Dayton View Academy students in P.E. class wave to a visitor.

Working on reading skills at Dayton View Academy.

An inspirational wall at KIPP Journey Academy in Columbus.

Math class at Columbus Collegiate Academy.

Columbus Collegiate Academy

Dayton Academy

Dayton Academy


Today's Ohio Gadfly is a must-read. In Capital Matters, Checker, Terry, and I offer Fordham's recommendations for the state's pending biennial budget. Terry ponders, amidst Democrats and education interest groups clamoring for more money, if we haven't in fact seen the "golden age" of school funding in the Buckeye State.???? Mike highlights the ups and downs endured by Columbus Collegiate Academy in the start-up charter school's first year of operation, Matt and Rachel recommend some good reads, and more!

Duncan on measuring teacher performance and the need to lift charter caps (but ME balks).

Ed Week's Diplomas Count is out.

Apparently, the ARRA is a boon for school cafeteria equipment.

Looks like New Haven is getting serious about reform...a decade after Amistad.

Make sure to read????Mike's take on WI....

Bees really dislike having their hive disturbed and that's obviously true of universal-pre-school advocates, too. The Pew-backed advocacy squad has picked Steve Barnett of the National Institute for Early Education Research (NIEER) as their designated hit-man to go after me and my new book. At a Fordham-hosted event last week, he didn't actually hit me (or even bare his teeth) but he made clear that he and his team don't like the book one bit, and now he has posted an amplified version of his grievances on the NIEER website [PDF]. I especially love his accusing me of joining "the radical left" because I urge a targeted (means-tested) rather than universal approach to pre-schooling. This is no place to respond to his Wilsonian fourteen points--the book itself deals in one way or another with nearly all of them--but??let me make three observations:

  1. Barnett apparently??can't make up his mind whether universal means everybody or not. At one point, he faults me for making cost estimates based on ALL four year olds, implying that participation would be far smaller; at another point he says that a decent program will in fact
  2. ...

The Wisconsin Department of Public Instruction just released the state's preliminary school ratings under the No Child Left Behind act, and a mere 79 schools were found to be "needing improvement." That's about three percent of all public schools in Wisconsin--practically a rounding error! Wisconsin has figured it out. It has virtually no failing schools!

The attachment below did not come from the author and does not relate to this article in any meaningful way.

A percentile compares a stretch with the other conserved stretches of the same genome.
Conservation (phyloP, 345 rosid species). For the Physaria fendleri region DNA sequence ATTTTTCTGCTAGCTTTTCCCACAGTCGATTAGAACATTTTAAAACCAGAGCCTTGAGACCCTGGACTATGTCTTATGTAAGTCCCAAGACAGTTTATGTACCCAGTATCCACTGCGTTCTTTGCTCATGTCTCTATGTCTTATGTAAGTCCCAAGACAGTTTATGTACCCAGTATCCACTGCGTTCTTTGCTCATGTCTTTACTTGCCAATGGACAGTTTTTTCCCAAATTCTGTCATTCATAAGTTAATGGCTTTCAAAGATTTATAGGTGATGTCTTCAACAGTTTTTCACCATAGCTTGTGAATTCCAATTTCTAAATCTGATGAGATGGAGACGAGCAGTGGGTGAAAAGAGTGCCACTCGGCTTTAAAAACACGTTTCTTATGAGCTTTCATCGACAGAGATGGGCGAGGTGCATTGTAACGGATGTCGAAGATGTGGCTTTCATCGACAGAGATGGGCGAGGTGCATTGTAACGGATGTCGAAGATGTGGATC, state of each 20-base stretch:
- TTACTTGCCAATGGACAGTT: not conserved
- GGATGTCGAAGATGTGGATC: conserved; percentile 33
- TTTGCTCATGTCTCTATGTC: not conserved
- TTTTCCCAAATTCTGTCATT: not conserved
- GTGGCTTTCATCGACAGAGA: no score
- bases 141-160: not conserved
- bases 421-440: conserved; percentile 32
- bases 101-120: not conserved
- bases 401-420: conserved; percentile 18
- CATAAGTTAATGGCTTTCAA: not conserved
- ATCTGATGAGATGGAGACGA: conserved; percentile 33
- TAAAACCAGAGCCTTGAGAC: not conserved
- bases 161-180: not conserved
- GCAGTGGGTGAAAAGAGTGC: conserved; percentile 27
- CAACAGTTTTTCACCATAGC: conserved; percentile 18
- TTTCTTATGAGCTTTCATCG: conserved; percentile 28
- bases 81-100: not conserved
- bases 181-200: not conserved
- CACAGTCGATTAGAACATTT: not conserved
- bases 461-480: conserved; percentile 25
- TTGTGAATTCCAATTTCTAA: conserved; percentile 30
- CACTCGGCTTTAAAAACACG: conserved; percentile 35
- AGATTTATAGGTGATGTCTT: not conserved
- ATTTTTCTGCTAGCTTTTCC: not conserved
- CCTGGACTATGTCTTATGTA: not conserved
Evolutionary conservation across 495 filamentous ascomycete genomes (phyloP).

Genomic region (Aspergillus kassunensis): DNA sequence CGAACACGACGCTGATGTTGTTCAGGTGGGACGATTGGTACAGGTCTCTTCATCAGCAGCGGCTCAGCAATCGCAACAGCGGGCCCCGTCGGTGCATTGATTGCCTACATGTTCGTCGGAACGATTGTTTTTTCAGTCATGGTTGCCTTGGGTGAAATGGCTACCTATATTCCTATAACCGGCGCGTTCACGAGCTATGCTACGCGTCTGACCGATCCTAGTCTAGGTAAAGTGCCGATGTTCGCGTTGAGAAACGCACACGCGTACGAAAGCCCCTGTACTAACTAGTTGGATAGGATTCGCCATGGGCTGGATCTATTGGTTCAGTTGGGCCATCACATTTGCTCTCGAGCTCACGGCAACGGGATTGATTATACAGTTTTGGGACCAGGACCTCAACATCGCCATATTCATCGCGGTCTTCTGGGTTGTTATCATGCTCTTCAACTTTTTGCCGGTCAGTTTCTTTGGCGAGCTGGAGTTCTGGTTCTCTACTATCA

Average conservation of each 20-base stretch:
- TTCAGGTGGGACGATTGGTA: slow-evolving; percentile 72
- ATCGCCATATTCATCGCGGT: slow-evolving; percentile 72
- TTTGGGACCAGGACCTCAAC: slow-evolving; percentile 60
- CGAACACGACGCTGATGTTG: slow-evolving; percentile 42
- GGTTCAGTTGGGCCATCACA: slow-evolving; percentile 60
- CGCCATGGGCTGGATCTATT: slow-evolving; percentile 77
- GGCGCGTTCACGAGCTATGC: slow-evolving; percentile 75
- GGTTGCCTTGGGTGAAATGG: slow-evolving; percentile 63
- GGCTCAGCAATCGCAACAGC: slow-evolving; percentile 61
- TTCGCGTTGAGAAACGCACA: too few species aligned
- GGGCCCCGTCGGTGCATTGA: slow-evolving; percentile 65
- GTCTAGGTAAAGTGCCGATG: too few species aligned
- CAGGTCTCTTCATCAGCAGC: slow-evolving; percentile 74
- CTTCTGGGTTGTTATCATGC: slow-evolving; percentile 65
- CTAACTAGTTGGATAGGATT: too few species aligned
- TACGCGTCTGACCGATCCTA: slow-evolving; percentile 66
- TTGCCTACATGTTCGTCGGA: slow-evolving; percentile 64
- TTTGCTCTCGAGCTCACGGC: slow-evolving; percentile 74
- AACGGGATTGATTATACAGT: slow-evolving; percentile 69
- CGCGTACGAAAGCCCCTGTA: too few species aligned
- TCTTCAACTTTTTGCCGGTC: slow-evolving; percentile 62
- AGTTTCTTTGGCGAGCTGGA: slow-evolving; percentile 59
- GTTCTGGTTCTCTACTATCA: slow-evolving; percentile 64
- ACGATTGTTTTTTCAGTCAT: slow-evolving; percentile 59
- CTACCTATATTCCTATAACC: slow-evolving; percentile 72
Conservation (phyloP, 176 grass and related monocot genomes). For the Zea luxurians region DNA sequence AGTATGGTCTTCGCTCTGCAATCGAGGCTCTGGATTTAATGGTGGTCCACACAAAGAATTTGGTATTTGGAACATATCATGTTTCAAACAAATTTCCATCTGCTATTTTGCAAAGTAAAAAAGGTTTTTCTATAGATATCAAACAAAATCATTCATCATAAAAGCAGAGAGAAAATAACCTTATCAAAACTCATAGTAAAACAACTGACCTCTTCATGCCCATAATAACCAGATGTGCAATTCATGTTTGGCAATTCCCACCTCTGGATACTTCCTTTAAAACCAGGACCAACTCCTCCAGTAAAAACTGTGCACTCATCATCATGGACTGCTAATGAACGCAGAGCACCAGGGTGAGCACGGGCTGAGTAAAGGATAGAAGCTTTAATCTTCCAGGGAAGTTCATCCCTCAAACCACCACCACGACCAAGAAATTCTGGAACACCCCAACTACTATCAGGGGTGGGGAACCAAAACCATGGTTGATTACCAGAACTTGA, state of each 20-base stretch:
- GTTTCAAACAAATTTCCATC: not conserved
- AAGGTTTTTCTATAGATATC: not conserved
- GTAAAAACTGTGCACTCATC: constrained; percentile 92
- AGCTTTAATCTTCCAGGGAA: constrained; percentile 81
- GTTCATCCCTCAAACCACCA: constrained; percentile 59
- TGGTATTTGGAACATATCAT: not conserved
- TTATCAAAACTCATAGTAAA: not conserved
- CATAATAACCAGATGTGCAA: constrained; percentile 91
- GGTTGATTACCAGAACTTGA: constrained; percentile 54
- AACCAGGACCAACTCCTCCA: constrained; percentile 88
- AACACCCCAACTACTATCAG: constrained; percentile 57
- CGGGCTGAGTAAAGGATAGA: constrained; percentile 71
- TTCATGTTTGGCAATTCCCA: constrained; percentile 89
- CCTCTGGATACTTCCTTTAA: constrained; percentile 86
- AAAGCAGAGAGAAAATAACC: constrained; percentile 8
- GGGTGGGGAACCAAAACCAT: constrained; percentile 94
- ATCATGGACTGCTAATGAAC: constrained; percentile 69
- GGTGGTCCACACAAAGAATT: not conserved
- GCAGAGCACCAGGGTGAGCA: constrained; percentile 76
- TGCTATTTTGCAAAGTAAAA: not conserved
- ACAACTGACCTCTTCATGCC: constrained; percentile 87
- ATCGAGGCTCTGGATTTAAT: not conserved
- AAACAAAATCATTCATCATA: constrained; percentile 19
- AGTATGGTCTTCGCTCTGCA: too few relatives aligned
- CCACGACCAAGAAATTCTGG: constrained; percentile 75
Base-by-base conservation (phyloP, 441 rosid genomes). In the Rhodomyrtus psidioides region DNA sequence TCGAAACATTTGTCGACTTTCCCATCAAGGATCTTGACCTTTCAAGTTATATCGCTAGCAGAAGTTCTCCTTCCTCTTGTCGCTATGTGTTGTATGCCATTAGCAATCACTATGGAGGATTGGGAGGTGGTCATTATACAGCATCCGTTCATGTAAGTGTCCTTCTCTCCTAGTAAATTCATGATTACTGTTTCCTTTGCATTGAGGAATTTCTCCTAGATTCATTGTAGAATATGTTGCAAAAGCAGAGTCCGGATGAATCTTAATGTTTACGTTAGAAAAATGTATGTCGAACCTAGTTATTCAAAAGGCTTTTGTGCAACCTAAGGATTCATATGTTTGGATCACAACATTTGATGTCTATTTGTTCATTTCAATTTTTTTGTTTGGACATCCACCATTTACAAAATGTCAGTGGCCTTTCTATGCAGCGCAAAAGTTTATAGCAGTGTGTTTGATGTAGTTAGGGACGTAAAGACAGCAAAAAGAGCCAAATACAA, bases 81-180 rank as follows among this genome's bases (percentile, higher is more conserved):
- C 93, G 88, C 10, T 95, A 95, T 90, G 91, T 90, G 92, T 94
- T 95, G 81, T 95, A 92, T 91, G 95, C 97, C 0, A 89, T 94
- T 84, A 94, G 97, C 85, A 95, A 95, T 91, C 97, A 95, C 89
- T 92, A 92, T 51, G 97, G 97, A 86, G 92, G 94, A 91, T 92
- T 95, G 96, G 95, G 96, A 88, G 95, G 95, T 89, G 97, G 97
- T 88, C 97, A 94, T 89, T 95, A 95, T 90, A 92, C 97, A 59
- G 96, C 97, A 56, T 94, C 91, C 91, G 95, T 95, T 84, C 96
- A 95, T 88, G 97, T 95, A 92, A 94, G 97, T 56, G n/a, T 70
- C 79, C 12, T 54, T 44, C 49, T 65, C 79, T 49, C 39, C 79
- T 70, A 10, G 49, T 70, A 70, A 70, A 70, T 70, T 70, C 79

Or wait, maybe the state has just made it almost impossible for schools to be snagged by NCLB's net. As we wrote in The Accountability Illusion:

In a few of the 28 states we studied, such as Wisconsin and Arizona, almost all of the elementary schools in our sample made AYP; in other states, such as Massachusetts and Nevada, almost none did. To put it colloquially, most of the schools in our sample would be considered failures in some states but just fine, even deserving of praise, in others. These are the same exact schools, mind you. Same students. Same teachers. Same achievement. What's different--sometimes drastically different--are the arcane rules that vary from state to state.

Or as we wrote in...

As part of my book research, I've been looking back on the thinking that led to charter schooling.???? An educator named Ray Budde is often credited with originating some of the basic ideas as well as coming up with the name ???????charter schools.???????

This name and the concepts underlying it gained fame in 1988 when AFT president Albert Shanker made a National Press Club speech and wrote a column on the subject.

Two things you might want to check out.???? First, this 1988 report from Minnesota's Citizen League, which organized the various ideas swirling around at the time and turned them into a cogent set of recommendations, which ultimately led to the nation's first charter school law in 1991.

Second, this case study on the development and early years of Minnesota's charter school sector (commissioned by Eduwonk in his PPI days and written by Jon Schroeder).